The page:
"It is vain that you rise up early and go late to rest, eating the bread of anxious toil; for he gives his beloved sleep." (Psalm 127:2)
Sometimes the hardest part of the day is the time just before sleep. At that time, if struggles or stresses abound, we can be kept up by racing thoughts. This fretting and over-analyzation, the frantic search for options, can leave us exhausted and depleted, feeding the cycle of stress that is already at work in us.
King David knew this struggle well. If he seems condescending or trite with his advice in Psalm 127:2, it is only because he has been victimized by racing thoughts so many times before. When he was younger, Saul, the king at that time, put a death bounty on his head and hunted him. Frightened and alone, David knew no other place to hide then in the dangerous terrain of the desert. How bad do things get when you go to the harsh environment of the desert for safety? Alone, confused, terrified, and feeling abandoned, David knows he needs his strength for the coming struggles. That strength is dependent on rest, something he finds impossible to attain. No sleep adds to the stress and makes it more difficult to sleep in a dangerous pattern of unwellness.
In Psalm 3 David records his thoughts at that time. He says that in his moment of trouble, God was a shield-wall all around him, protecting him. He then writes, “I lay down and slept; I woke again, for the Lord sustained me. I will not be afraid of the many thousands of people who have set themselves against me all around.” What a testimony! God’s care has produced faith that has sustained David to the point where his fear is turned to rest. This is not dissimilar to our Lord, who reminds us to come to him in our weariness to find the rest we need.
Psalm 127:2 offers a critique of the “Protestant work ethic,” which promises success from hard work. It condemns the view that what is needed to be safe, happy, and at rest is conditioned upon human effort. We must be careful not to miss the point. David is not saying that work is bad or that no effort is required on our part to achieve a fruitful living. Rather, he is calling out the notion that hard work achieves peace. It does not. We cannot work our way out of our problems. We cannot simply try harder or hustle more. This doesn’t mean we should be irresponsible or lazy but that we should firmly understand the limits of hard work’s benefits. Hard work can lead to some form of mastery and worldly success. But not always. And it never can give what all hard workers are working for: peace, happiness, and joy. Work is always a means to these ends, and in that sense, it is utterly incapable of delivering.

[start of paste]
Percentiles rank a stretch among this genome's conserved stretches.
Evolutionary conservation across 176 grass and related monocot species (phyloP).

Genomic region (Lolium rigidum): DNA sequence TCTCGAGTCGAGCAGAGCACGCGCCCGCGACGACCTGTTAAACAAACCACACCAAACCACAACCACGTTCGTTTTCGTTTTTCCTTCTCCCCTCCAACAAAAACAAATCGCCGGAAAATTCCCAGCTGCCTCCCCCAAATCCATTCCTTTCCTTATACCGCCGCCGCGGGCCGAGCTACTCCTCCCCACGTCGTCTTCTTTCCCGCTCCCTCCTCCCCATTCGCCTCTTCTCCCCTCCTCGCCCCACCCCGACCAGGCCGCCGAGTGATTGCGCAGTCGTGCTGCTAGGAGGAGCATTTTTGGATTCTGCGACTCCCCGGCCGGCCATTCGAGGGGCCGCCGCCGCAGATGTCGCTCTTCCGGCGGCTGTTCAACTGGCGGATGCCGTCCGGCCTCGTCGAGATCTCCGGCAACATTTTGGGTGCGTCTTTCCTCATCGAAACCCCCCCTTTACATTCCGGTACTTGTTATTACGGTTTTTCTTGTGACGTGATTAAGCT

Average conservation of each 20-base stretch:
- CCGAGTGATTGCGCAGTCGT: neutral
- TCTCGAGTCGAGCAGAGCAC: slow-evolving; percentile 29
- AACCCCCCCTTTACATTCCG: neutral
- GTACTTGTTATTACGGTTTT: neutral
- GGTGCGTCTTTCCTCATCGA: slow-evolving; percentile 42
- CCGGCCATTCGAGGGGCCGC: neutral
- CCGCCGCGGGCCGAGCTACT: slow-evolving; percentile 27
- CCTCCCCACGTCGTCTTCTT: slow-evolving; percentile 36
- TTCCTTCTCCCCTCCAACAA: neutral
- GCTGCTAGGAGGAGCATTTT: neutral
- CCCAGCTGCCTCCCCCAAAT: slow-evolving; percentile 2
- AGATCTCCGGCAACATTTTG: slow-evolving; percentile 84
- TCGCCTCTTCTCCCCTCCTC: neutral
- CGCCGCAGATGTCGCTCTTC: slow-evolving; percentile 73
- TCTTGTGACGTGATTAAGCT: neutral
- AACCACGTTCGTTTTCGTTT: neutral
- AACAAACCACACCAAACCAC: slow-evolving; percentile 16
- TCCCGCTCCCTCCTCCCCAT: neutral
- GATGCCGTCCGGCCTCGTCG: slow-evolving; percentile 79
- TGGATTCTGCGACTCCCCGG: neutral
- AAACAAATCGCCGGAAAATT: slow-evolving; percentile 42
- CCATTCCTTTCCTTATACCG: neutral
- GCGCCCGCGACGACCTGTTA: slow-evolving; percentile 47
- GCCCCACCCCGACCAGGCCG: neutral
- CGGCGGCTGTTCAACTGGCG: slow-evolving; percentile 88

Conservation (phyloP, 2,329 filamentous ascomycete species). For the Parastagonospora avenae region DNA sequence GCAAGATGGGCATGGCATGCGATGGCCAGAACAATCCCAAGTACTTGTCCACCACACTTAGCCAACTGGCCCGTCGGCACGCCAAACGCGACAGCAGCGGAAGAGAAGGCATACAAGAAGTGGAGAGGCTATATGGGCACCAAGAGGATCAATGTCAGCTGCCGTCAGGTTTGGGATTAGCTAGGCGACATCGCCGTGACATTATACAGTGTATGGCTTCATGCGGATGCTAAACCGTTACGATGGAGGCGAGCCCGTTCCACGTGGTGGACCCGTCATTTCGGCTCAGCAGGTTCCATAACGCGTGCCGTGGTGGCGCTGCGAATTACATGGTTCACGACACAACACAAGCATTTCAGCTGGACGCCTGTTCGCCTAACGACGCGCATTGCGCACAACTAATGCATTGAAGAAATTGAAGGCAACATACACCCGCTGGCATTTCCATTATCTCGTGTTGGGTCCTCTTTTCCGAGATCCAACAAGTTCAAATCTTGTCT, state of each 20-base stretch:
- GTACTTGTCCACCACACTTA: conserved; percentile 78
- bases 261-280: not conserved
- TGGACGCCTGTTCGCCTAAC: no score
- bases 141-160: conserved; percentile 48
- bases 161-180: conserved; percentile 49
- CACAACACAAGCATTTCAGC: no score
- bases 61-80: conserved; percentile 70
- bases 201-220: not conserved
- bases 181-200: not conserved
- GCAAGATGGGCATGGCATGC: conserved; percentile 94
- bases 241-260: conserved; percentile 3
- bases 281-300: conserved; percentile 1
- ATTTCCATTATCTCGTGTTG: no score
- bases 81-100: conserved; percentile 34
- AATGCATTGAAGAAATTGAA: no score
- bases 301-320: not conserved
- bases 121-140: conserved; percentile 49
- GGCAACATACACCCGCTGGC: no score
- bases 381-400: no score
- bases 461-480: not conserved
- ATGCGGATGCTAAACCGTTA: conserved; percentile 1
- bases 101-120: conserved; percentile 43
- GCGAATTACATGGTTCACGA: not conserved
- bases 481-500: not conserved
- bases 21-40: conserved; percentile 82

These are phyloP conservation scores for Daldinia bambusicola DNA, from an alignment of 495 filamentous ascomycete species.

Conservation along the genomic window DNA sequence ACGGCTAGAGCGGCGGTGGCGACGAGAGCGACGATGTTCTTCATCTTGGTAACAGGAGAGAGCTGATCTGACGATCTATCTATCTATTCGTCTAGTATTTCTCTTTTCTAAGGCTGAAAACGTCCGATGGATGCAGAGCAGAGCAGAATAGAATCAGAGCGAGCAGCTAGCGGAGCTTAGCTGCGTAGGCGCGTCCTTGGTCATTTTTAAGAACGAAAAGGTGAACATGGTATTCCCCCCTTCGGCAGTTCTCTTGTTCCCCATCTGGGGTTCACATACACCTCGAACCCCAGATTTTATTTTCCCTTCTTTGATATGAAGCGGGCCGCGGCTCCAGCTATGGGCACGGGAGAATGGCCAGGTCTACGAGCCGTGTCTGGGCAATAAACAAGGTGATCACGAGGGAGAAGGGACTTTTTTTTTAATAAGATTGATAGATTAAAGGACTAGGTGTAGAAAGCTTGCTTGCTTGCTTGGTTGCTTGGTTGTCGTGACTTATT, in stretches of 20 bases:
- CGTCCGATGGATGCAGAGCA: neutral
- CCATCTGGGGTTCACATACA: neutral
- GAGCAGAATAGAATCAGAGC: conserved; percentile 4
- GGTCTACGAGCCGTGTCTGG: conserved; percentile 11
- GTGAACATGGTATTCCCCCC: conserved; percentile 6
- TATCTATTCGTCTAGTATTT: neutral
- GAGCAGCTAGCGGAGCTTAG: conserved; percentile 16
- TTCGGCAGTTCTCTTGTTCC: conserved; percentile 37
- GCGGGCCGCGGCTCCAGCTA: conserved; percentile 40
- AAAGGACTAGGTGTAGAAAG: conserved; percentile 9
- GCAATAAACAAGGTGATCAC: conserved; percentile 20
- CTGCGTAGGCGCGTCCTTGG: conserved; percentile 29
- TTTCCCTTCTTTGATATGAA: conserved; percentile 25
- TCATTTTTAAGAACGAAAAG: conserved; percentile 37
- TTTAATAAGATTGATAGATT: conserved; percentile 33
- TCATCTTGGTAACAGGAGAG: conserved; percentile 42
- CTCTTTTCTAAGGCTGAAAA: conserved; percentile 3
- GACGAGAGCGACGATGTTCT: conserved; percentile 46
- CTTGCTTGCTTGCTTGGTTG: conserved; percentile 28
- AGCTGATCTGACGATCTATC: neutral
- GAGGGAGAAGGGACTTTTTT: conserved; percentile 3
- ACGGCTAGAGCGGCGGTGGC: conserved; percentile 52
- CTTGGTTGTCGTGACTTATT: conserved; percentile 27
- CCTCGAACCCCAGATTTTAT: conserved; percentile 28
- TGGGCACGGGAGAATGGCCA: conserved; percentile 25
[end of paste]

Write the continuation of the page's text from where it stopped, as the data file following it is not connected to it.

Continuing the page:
David tells us that working for peace and rest is vain. That’s another word for “foolish” or “meaningless.” Because peace is a gift and not a product, you can’t work your way into it. However—you can receive it by grace.
Jesus is our Prince of Peace. He is Immanuel, “God with us.” Only he can offer the rest we need. Jesus can offer this rest because he was the man of sorrows for us. He treads the path of sin and death, hell, and damnation so we can be free of its curse. The eternal consequences of our sin, the everlasting haunt of death and hell, are no longer threats to us. Because Jesus has defeated these threats by walking our path for us, and because he has shown us a new way, that is himself, we have been given the gift of peace. That is why, traditionally, at church people will greet each other in “God’s peace.”
Jesus’s peace is not as the world gives. It cannot be taken away by bad circumstances. Perhaps you find that hard to believe. Perhaps one reason why that is the case is that you are set upon working your way out of your struggles. What if God’s peace was different? What if God’s peace, instead of rescuing you out of every trouble, was so powerful that you no longer feared going through it? That is the promise of Psalm 23, where we hear that we, “walk through the valley of the shadow of death.” Not around it—through it. Why? “Because we fear no evil!” Why? “Because he is with us.” That is godly peace. It is not a buffer from all wrongs but a present God of peace that is not intimidated by life’s worst. After all, he has faced the worse, for us, and he has won.
God’s peace is simply this: whatever may come, and whatever may happen, whatever you may lose, and whatever you may endure, it will be okay. It will be okay because he is with you and gives your faith promises to grab hold of.
May his peace be yours today, in each fragile moment. Let us live in this promise.